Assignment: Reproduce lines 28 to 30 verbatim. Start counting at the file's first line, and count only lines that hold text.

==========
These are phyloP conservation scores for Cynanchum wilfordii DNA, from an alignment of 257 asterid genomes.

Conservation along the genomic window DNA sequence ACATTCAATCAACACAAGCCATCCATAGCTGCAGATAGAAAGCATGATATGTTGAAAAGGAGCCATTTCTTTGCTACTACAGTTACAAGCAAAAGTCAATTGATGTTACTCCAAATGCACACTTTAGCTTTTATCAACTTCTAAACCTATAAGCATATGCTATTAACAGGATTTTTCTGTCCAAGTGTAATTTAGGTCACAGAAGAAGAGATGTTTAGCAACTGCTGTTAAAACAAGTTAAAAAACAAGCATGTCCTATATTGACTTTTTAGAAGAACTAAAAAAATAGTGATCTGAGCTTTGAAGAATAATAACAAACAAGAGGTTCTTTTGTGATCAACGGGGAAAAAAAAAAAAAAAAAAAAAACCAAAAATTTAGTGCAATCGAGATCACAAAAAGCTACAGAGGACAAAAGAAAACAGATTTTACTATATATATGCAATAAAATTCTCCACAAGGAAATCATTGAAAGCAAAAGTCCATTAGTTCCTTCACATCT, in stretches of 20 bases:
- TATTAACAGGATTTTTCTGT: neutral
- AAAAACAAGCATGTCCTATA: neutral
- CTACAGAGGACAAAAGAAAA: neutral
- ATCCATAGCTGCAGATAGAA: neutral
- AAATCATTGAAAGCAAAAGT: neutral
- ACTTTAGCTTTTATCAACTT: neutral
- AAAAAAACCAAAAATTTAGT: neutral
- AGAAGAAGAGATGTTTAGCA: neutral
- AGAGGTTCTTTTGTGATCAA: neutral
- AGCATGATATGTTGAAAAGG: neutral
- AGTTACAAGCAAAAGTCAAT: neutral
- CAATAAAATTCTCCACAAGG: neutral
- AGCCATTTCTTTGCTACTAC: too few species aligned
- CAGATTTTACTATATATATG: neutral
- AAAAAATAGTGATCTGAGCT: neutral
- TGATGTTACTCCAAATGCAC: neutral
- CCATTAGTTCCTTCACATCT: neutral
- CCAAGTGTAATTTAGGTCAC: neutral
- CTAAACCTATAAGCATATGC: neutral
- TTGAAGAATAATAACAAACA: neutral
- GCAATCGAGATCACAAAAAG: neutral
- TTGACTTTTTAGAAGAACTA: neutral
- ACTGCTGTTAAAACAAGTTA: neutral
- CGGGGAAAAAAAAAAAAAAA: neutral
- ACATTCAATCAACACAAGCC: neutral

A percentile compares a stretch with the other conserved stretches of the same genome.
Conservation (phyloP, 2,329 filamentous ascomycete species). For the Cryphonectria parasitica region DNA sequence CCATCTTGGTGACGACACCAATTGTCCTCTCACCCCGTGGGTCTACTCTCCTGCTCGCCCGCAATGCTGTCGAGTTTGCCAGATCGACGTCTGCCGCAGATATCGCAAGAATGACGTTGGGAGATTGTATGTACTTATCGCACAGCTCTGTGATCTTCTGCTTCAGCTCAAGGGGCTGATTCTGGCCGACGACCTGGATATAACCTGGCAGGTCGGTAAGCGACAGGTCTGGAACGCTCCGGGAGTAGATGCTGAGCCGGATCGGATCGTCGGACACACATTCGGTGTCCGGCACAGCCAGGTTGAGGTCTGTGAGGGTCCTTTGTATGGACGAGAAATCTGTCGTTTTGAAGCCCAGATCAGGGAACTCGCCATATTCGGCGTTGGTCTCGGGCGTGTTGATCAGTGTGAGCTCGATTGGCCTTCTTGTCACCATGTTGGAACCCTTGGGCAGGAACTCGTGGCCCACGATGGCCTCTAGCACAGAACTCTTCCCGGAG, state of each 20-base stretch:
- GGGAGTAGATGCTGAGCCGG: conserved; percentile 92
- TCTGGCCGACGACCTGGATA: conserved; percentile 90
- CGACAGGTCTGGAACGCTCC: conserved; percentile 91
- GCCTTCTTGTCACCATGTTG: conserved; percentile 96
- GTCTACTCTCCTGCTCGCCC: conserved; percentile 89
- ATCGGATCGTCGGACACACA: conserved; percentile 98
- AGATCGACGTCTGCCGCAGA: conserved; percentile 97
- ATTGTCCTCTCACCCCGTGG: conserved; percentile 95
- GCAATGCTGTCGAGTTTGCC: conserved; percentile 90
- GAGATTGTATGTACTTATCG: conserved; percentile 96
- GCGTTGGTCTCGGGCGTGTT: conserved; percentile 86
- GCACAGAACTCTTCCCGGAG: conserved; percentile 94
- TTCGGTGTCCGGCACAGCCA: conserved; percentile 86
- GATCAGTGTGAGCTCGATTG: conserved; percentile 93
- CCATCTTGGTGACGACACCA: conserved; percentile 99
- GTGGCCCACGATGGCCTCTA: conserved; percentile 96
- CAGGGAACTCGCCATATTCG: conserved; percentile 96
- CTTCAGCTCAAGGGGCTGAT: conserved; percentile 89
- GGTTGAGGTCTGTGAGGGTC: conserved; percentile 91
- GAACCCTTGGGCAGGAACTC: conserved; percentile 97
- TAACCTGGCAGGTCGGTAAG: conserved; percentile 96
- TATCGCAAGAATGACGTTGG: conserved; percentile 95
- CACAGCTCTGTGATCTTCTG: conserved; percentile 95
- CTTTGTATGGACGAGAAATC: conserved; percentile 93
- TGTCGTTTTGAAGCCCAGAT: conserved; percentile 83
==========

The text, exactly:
A percentile compares a stretch with the other conserved stretches of the same genome.
Conservation (phyloP, 2,329 filamentous ascomycete species). For the Cryphonectria parasitica region DNA sequence CCATCTTGGTGACGACACCAATTGTCCTCTCACCCCGTGGGTCTACTCTCCTGCTCGCCCGCAATGCTGTCGAGTTTGCCAGATCGACGTCTGCCGCAGATATCGCAAGAATGACGTTGGGAGATTGTATGTACTTATCGCACAGCTCTGTGATCTTCTGCTTCAGCTCAAGGGGCTGATTCTGGCCGACGACCTGGATATAACCTGGCAGGTCGGTAAGCGACAGGTCTGGAACGCTCCGGGAGTAGATGCTGAGCCGGATCGGATCGTCGGACACACATTCGGTGTCCGGCACAGCCAGGTTGAGGTCTGTGAGGGTCCTTTGTATGGACGAGAAATCTGTCGTTTTGAAGCCCAGATCAGGGAACTCGCCATATTCGGCGTTGGTCTCGGGCGTGTTGATCAGTGTGAGCTCGATTGGCCTTCTTGTCACCATGTTGGAACCCTTGGGCAGGAACTCGTGGCCCACGATGGCCTCTAGCACAGAACTCTTCCCGGAG, state of each 20-base stretch:
- GGGAGTAGATGCTGAGCCGG: conserved; percentile 92